Local Landmarks

St Mary’s Church of England

St Mary’s Church of England was built in 1889 from local bricks.  The church was a gift to the Anglican community from Mr James Wesley Hall who was the first General Manager of the Mount Morgan Gold Mining Company.  He was also the first Mayor of Mount Morgan.  The church is located in Gordon Street.

Former Queensland National Hotel

Located in Morgan Street, the former Queensland National Hotel is a two-story weatherboard hotel.  It was constructed in in 1899.  The Tower was used as a lookout for enemy planes in World War 2.  The upper level has a verandah at the front with three doors and lacework railings.  The roof has three gables leading over the verandah.

Masonic Lodge

The Masonic Lodge was designed by architects Eaton and Bates in Rockhampton.  The Newman Brothers erected it in 1903.  The Masonic lodge is a bygone day reflection of the wealth and importance of Mount Morgan.  It is a two-storey structure made of red-bricks and is located in Gordon Street.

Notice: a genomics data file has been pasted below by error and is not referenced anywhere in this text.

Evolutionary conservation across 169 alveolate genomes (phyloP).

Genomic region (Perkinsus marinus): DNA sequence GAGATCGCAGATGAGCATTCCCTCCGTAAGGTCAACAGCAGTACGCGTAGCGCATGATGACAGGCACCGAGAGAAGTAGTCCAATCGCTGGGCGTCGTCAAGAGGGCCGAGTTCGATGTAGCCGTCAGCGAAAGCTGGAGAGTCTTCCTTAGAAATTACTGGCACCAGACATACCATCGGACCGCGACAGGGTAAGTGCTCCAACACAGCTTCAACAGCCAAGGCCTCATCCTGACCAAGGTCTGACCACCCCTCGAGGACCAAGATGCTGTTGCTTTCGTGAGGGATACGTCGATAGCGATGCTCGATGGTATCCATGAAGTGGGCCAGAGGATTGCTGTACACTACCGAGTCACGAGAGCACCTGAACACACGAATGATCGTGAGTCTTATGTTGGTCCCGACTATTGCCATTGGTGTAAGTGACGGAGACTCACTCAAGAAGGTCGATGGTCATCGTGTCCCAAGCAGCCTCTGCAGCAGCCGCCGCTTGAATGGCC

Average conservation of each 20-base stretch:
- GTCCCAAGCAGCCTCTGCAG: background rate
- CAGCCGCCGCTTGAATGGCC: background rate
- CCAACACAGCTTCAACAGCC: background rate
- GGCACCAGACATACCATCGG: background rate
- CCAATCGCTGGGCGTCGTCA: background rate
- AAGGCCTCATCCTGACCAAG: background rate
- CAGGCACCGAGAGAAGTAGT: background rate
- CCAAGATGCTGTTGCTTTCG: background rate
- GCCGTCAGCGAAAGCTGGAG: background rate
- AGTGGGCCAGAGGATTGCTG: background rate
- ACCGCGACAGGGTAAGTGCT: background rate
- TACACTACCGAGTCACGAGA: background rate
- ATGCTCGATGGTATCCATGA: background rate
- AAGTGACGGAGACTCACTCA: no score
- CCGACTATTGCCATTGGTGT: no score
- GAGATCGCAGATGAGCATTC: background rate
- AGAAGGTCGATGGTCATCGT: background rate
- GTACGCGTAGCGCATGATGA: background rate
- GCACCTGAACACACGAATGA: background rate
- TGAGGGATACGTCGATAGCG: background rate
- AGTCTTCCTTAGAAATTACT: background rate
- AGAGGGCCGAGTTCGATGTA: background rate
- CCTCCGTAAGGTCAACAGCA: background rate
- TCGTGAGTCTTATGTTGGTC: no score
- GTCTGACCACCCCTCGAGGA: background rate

Mount Morgan Railway Station

The Mount Morgan Railway Station, constructed in 1898, when the branch line from Rockhampton reached the town, is one of a series of similar stations in country Queensland designed by Queensland Railways architect, Henrik Hansen.  The station building is part of a precinct of buildings still remaining from almost 90 years of rail operations.

Linda Memorial

The Linda Memorial was erected in 1909 in memory of the 26 men killed in the underground mine between 1894 and 1909 .  The memorial consists of a freestone base with marble slabs on each of the four sides.  A circular column on top of the structure is broken at the top to signify “broken life”

School of Arts

The “heart of Mount Morgan”, the School of Arts was rebuilt in 1924 after fire had destroyed the original build in 1891 and also its replacement in 1932.  The building incorporates a public library.

Heung Lew

The Heung Lew is located at Mount Morgan Cemetery.  This structure is Chinese ceremonial burner, thought to be the only one of its type and age in Queensland, which was used for burning symbolic papers and offerings for the dead. There were many Chinese in Mount Morgan from its inception working in mining, trade and market gardening.

Proudly Supported by